Yet India remains deeply suspicious, partly due to claims made by Brahma Chellaney. In his book “Water: Asia’s New Battleground,” Chellaney cautions that water diversion projects in Tibet would proceed the way China’s mineral-wealth-exploitation strategy has been implemented in the region – quietly. Chellaney noted that state-owned companies have quietly built dozens of dams on the upper Mekong, Irrawaddy and other international rivers.
Opponents in downstream countries complain these dams reduce water flow in times of relative scarcity and damage river ecosystems. The Brahmaputra is the most visible flashpoint, but Kazakhstan, Cambodia, Laos, Thailand and Vietnam have all grown more vocal in their criticism of China’s damming and diversion of international rivers.
These countries have little recourse. International law does not yet provide water rights for downstream countries, and China has refused to accept full membership in institutions aimed at resolving water disputes, such as the Mekong River Commission. China signed an agreement with Kazakhstan on water quality in the Irtysh River in February 2011, but that came only after decades of negotiation.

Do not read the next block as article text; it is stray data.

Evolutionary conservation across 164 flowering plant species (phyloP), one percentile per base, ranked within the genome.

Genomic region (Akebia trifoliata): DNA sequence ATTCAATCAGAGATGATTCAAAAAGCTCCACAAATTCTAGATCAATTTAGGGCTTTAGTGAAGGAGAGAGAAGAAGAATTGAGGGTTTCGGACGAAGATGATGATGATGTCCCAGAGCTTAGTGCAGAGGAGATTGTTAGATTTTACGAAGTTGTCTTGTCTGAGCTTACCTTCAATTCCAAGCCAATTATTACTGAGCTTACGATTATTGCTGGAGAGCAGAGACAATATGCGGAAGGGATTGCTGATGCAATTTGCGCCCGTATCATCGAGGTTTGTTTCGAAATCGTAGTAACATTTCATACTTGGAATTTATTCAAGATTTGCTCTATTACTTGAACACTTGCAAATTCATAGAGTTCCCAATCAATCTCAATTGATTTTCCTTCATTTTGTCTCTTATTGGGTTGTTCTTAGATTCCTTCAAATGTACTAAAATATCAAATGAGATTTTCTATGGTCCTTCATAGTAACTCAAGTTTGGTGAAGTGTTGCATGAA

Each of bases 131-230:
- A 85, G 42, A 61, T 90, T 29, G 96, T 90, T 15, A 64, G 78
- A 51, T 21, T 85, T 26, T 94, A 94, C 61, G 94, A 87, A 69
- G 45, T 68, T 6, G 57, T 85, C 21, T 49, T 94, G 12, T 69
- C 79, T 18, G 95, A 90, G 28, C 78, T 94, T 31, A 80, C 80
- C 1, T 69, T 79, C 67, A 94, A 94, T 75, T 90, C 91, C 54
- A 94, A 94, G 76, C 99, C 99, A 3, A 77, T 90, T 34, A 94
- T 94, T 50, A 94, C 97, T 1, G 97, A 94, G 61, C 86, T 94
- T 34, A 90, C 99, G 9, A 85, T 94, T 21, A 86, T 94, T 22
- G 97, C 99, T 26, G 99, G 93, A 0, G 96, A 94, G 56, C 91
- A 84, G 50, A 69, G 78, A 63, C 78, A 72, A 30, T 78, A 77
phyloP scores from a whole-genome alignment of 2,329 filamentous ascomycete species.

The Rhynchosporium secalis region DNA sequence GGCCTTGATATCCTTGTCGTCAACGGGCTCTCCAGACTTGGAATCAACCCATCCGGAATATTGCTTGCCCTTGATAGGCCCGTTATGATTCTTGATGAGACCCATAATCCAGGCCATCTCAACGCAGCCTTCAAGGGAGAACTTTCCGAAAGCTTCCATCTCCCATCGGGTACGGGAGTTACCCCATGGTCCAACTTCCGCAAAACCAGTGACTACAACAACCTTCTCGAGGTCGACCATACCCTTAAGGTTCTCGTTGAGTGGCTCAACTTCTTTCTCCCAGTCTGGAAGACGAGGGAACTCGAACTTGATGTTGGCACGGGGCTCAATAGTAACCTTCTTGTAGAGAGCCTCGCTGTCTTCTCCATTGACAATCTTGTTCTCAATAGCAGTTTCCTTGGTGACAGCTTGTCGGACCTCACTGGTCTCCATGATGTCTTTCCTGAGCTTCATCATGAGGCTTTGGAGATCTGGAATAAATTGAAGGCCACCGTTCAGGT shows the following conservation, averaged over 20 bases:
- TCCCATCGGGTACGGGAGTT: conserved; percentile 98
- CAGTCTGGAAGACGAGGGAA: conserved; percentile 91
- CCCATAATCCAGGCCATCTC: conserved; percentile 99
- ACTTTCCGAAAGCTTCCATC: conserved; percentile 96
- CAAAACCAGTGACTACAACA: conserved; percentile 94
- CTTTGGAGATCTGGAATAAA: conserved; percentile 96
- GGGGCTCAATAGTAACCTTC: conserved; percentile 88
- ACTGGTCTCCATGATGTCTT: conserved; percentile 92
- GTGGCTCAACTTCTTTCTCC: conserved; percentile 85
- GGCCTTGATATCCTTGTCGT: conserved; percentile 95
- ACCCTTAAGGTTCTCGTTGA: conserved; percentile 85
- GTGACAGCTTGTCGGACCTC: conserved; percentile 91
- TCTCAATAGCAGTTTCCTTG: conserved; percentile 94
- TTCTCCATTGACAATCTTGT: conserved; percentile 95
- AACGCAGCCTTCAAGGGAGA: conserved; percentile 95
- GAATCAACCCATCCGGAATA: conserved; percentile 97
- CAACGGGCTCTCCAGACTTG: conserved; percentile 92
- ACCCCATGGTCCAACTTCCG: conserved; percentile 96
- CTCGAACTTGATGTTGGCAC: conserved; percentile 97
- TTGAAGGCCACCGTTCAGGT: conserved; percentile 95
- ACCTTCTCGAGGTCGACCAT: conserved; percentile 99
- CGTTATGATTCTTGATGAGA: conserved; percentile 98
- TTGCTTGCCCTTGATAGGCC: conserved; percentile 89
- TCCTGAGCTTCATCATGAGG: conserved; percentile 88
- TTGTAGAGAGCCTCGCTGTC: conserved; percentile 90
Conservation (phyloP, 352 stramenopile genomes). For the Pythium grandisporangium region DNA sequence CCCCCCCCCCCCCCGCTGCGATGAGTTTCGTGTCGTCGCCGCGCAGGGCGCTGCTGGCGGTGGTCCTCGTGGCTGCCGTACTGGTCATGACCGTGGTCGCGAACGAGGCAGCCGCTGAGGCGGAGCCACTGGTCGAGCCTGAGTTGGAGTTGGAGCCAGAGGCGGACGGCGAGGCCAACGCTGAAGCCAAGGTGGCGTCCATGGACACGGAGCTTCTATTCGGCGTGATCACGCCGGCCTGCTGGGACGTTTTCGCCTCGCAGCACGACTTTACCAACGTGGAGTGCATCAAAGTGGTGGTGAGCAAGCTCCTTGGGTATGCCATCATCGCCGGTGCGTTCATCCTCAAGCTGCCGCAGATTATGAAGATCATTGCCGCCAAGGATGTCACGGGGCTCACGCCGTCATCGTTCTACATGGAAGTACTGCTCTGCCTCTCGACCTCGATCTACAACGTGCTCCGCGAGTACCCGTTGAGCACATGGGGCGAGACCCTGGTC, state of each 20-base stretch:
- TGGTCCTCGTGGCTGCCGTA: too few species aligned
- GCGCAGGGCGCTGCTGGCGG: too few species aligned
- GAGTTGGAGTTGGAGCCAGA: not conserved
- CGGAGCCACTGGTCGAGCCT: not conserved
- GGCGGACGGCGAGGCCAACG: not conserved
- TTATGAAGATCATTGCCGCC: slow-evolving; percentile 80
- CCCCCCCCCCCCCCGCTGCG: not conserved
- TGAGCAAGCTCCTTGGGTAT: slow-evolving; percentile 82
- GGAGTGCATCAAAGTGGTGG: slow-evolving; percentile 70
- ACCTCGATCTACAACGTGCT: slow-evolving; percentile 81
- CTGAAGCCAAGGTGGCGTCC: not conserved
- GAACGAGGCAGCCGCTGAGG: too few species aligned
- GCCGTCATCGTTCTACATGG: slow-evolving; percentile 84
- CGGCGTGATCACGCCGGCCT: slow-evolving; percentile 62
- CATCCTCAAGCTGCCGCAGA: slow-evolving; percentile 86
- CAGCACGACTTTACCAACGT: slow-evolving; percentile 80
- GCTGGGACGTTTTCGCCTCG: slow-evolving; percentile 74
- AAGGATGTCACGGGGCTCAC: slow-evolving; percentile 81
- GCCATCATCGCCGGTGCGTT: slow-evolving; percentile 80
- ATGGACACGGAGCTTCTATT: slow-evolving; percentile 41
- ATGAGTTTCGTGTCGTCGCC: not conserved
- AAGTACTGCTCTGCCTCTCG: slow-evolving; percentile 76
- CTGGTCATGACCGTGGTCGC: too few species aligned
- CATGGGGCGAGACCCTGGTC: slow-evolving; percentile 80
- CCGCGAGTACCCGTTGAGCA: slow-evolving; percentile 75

Yet while China can lawfully ignore the complaints of downstream countries, it may be politically disastrous to do so. As water grows scarcer in Asia, these disputes could trigger conflicts – especially if dams and water diversion projects disrupt ecosystems and impoverish farmers downstream, as critics say they will.
On the shoulders of giants
As water in China and neighboring countries grows scarcer, massive water infrastructure projects may be losing their logic. Diverting water alleviates shortages, but it cannot fully meet demand, and it may have adverse effects on other ecosystems and communities.